True crime entertainment spruced itself right up last year. Before we were in the pub over Christmas, scrambling to one-up our friends' Making a Murderer theories, crime-based non-fiction entertainment hadn't crossed over into "classy" territory. Channels like Crime Investigation or Investigation Discovery were still reliably on Sky, pumping out series with names like I Dated A Psycho, Killer in the Family, and Forbidden: Love Gone Wrong. None of that was becoming the subject of Guardian or New York Times long reads, though, and few of the blood-spattered cases shown on a never-ending feed of death-as-entertainment would end up the subject of Making a Murderer's Redditor-led investigations or Change.org conviction pardon petitions.
But the low-brow stuff still has an audience. Shannon herself, for starters. "Oh yeah, I love it," she says, speaking from New York over Skype. "I remember watching it a few years ago and finding the way they did things sort of tacky, but it's gotten better. They've figured out the genre, and how to seamlessly put the parts of the story together." Isn't it morbid, though? To find ourselves so caught up in these dark stories, for 30 minutes to an hour, before basically forgetting about the actual people involved in them? She pauses. "It's like seeing a car accident on the side of the road. You want to slow down, mostly because you don't want anyone not to be hurt, but you're also kind of happy you're not in it the wreck. There's also... I guess there's also something about seeing the dark side of humanity that we know is there but want to recognize before it hurts us."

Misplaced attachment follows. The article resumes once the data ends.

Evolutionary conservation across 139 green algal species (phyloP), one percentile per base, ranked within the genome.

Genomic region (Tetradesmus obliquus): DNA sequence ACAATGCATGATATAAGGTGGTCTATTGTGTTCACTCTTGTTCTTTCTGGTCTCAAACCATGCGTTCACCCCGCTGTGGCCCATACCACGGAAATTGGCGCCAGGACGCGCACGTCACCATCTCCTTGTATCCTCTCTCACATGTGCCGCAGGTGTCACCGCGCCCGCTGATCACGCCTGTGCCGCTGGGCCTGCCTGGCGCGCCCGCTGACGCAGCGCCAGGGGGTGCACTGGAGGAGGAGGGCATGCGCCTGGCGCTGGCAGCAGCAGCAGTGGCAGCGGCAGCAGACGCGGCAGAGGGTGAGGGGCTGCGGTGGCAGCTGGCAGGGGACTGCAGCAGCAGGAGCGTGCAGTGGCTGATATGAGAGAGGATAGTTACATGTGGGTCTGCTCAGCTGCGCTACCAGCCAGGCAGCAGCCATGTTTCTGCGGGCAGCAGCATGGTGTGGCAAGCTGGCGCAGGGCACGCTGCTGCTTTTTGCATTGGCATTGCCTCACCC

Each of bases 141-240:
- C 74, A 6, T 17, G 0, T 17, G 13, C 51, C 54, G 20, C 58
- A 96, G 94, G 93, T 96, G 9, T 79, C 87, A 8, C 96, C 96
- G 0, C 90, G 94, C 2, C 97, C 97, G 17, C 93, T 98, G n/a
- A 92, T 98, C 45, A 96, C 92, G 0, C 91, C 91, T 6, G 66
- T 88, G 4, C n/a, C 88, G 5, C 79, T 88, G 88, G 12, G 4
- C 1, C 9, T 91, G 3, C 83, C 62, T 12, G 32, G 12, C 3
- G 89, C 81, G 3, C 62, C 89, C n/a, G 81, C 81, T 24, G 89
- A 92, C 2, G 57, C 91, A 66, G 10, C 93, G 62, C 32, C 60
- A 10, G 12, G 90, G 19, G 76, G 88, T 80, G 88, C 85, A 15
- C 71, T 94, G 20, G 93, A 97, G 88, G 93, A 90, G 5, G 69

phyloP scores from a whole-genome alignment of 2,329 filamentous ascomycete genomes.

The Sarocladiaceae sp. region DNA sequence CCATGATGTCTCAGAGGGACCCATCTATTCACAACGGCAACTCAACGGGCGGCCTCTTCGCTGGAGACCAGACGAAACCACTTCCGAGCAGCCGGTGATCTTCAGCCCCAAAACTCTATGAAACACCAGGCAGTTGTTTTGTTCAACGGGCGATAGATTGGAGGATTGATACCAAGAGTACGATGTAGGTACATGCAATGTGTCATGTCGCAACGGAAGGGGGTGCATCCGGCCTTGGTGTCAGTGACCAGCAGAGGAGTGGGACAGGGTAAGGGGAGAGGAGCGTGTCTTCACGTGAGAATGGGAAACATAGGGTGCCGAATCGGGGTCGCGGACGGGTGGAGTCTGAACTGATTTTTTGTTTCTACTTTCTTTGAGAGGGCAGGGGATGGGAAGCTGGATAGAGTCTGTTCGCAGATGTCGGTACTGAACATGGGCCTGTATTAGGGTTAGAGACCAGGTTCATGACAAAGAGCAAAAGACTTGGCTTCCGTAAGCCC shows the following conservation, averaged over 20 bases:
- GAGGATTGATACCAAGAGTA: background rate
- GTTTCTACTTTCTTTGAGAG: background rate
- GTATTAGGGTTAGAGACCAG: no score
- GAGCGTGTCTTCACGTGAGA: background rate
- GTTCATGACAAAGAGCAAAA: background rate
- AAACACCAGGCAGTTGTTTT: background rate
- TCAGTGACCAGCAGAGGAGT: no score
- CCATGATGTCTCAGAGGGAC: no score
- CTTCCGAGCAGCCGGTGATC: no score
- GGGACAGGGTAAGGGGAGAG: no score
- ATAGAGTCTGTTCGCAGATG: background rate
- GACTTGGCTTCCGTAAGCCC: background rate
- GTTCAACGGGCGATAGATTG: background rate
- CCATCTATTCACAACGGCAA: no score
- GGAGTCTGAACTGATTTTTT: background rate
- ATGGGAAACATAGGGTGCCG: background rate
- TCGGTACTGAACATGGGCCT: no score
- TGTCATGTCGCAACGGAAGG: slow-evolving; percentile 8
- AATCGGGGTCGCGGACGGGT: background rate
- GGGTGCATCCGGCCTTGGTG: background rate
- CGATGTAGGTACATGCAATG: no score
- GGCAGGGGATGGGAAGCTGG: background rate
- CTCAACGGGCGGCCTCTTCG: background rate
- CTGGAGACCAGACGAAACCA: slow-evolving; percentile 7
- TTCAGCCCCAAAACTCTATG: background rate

Catherine Willis, a London-based casting director, agrees. Watching true crime, "we like to confront our fears and think, 'how would I deal with that? How would I cope with that?' And I often get to the end of one of these stories and think, 'Well, I'd be sitting under a table, weeping'," she says, with a chuckle. Willis cast 10 episodes of Investigation Discovery's Obsessed: Dark Desires and says she's been in casting for about 15 years. She's moved between film, theater and TV but understands the addictive nature of true crime that doesn't aim for the lofty heights of HBO's The Jinx and the like. It's filled with performances that to me smack of overacting, but that Catherine consider necessarily extreme. "What I'm actually looking for is someone who commits the emotion and who, in the moment when you look at their face, makes you fear for them."